In my review of the first issue of Batman/Catwoman #2, I said this series was Tom King at his most self-indulgent and navel-gazing, where he’s being incredibly self-referential and otherwise full of himself. And for a lot of people, that might be too much — King’s style definitely isn’t for everyone, and even for fans like me it can get to be a bit much. And while I really enjoyed the first issue because it leaned into all his quirks and tendencies that I enjoy, this one leaned far more into his stylistic choices that don’t work. While the artwork and King’s penchant for structure are still just as enjoyable as they were the first time, the actual contents of this issue did not hold up.
The actual plot of the issue is centered around Catwoman lying to Batman, trying to keep him unaware of the fact that she hasn’t been as good as she promised to be. And honestly, it’s just not that compelling. It feels like the issue is trying to remind readers that Selina Kyle is not a good person, and that a relationship with her is a poor decision from Batman. And that’s a really weird core theme of a book that’s centered around the future where Batman and Catwoman marry and have a happy life together. I feel like what King’s trying to do is show that their relationship isn’t perfect, but as of now it’s veered a bit too hard in that direction — I’m no longer convinced of the strength of the Batman/Catwoman connection.
In fact, King’s entire characterization of Selina here feels designed to make her as unlikable as possible. There’s the aforementioned lying to Batman and desperation to not be caught, yeah, but she’s also just so… manipulative. There’s a scene where she essentially throws a tantrum because Joker doesn’t care about maintaining her good standing with Batman, and there’s a pretty major point where she’s clearly trying to lead Batman away from a crime because there’s a chance her involvement could be uncovered. What made the Bruce and Selina relationship work in King’s Batman wasn’t that Selina was perfect, but that she accepted that she wasn’t but still tried to be good. This issue feels like it’s spitting in the face of that idea; Selina isn’t even trying to be good, she’s just pretending so that she can have her happy life with Batman. The characterization, more than anything, just feels inconsistent with the Selina we’ve come to know over the last 80 years.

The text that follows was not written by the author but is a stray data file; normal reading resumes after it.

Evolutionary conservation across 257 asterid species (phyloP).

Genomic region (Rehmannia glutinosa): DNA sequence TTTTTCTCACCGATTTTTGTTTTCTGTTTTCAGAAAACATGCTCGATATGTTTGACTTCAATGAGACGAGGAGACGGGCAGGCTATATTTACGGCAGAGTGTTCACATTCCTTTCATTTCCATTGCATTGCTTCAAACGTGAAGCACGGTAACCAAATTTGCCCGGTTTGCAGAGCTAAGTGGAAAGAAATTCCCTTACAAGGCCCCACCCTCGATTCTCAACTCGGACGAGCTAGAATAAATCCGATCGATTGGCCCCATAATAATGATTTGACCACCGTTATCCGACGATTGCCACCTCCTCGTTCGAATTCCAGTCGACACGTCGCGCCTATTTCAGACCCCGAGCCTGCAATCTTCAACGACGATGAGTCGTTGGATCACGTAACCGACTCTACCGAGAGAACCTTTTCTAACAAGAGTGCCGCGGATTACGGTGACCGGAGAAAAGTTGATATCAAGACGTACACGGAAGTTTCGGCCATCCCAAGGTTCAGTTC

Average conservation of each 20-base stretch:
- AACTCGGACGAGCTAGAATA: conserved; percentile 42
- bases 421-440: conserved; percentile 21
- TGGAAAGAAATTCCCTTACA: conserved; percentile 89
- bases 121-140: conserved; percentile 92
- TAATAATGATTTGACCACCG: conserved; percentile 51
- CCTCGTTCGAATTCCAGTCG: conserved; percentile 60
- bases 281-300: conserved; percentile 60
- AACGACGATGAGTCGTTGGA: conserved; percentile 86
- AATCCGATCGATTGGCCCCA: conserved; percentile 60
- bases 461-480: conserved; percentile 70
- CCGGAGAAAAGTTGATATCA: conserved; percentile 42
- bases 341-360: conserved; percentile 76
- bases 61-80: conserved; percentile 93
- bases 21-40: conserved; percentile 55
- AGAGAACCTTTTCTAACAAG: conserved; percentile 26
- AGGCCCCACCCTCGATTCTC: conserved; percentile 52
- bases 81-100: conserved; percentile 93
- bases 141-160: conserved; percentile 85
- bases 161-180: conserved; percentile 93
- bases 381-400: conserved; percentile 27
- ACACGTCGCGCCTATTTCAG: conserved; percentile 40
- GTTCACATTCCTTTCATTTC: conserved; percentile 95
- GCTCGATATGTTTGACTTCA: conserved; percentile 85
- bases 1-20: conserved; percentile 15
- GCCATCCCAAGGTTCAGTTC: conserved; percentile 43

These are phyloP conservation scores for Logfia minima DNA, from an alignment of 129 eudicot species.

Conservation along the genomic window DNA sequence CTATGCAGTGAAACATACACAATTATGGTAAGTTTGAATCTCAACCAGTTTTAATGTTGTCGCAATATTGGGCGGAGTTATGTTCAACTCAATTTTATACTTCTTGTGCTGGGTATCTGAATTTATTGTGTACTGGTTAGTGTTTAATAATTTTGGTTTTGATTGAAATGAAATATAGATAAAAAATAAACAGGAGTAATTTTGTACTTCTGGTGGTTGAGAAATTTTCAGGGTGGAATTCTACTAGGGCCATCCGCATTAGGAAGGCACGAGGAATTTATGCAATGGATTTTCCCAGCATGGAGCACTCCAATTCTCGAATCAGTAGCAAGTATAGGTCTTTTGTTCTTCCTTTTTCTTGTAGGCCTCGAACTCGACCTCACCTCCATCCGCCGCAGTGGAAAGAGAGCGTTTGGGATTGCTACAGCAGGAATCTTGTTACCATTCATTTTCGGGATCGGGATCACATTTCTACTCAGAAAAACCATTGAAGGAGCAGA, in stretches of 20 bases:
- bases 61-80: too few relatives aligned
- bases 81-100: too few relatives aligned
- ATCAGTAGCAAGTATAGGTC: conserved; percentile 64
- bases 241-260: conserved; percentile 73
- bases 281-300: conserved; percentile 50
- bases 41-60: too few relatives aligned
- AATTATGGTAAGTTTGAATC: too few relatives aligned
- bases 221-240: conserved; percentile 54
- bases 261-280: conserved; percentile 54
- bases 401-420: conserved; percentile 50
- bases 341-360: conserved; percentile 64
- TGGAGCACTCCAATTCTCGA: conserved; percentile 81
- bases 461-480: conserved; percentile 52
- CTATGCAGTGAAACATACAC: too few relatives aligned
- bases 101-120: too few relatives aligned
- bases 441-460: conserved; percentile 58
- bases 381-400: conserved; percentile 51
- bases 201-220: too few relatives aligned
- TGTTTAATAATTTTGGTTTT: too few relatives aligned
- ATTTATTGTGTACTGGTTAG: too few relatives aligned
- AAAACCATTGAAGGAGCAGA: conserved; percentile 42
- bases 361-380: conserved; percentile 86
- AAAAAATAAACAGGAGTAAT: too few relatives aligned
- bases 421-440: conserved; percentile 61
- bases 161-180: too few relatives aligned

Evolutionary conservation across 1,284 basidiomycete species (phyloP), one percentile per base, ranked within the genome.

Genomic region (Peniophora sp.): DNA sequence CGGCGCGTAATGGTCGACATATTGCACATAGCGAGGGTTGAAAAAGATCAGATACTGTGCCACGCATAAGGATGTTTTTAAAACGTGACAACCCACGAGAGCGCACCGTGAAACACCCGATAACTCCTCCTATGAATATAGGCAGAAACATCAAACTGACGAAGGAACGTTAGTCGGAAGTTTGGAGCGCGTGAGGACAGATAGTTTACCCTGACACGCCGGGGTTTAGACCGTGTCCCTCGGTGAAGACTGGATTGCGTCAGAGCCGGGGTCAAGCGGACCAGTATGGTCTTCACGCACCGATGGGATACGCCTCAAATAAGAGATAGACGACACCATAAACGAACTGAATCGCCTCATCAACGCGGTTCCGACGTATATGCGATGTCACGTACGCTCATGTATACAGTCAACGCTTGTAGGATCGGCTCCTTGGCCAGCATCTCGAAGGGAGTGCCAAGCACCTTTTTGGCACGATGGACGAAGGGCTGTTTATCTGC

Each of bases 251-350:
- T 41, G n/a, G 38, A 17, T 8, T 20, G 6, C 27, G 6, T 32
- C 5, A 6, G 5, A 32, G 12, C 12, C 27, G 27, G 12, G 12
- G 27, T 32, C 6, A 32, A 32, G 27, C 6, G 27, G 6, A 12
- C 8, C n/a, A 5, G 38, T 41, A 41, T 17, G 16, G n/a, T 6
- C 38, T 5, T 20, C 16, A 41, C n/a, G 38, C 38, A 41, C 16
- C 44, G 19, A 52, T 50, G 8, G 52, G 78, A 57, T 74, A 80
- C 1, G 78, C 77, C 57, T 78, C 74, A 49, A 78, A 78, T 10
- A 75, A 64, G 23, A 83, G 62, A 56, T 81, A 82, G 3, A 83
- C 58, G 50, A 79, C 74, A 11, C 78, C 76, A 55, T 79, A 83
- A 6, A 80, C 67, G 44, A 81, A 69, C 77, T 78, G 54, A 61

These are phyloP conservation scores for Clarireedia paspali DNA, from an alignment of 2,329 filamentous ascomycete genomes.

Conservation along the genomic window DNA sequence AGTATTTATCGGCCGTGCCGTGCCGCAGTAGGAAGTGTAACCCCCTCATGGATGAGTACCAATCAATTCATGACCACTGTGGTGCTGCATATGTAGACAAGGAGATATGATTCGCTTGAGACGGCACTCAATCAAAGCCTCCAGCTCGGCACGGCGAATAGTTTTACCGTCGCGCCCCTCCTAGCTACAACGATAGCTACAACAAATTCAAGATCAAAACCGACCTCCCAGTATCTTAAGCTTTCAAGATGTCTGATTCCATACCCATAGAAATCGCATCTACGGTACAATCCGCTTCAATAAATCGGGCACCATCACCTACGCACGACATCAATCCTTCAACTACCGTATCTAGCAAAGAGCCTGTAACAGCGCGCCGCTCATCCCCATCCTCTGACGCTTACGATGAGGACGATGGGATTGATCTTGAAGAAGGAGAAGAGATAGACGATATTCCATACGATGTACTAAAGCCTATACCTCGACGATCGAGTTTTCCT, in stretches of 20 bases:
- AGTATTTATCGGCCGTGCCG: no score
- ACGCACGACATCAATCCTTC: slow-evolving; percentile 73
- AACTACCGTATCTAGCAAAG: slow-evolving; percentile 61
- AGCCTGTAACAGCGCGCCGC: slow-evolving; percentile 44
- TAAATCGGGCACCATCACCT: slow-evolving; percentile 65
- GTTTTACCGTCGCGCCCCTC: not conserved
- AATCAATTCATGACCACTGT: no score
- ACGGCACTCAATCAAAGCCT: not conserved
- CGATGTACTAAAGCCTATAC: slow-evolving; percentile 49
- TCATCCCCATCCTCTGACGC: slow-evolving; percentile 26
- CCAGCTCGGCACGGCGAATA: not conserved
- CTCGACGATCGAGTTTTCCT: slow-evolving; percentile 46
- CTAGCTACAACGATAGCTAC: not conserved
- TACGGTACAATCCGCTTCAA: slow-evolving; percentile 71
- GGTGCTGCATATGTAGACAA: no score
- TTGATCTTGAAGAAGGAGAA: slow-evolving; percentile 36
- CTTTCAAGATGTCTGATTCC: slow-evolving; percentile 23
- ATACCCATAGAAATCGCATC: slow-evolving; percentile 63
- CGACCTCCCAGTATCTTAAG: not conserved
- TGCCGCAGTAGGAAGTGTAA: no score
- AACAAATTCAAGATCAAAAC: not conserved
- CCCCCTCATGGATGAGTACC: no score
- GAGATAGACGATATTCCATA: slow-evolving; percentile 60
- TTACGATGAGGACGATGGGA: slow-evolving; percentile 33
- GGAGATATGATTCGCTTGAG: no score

But in what will likely be a theme for every issue of this book, Clay Mann makes the reading experience an enjoyable one. His art is beautiful, and provides a level of dynamism and expression to the work that’s really important. Tomeu Morey’s colors work incredibly well with Mann’s artwork, creating an atmosphere that’s palpable — as the book transitions between timelines, it’s always clear that a shift is happening, something that is entirely a feat of the striking colors of the book. I have only positive things to say about the artwork of the book, which serves a a consistent glue that binds the script together.
I can’t help but wonder if this book would be more satisfying as a 12-issue collected edition, rather than being read in these chunks. Because aside from the chapter titles that open and close each issue, there’s very little to denote any pause in the story that would naturally befit a month-long wait for the next chapter.
As it stands, Batman/Catwoman is a strange experience, one that likely will not be worth it for people who aren’t already heavily invested in Tom King’s Batman story. Of course, that means I’m going to continue reading each issue as it comes out, and probably writing about each one too. Catch you next time.
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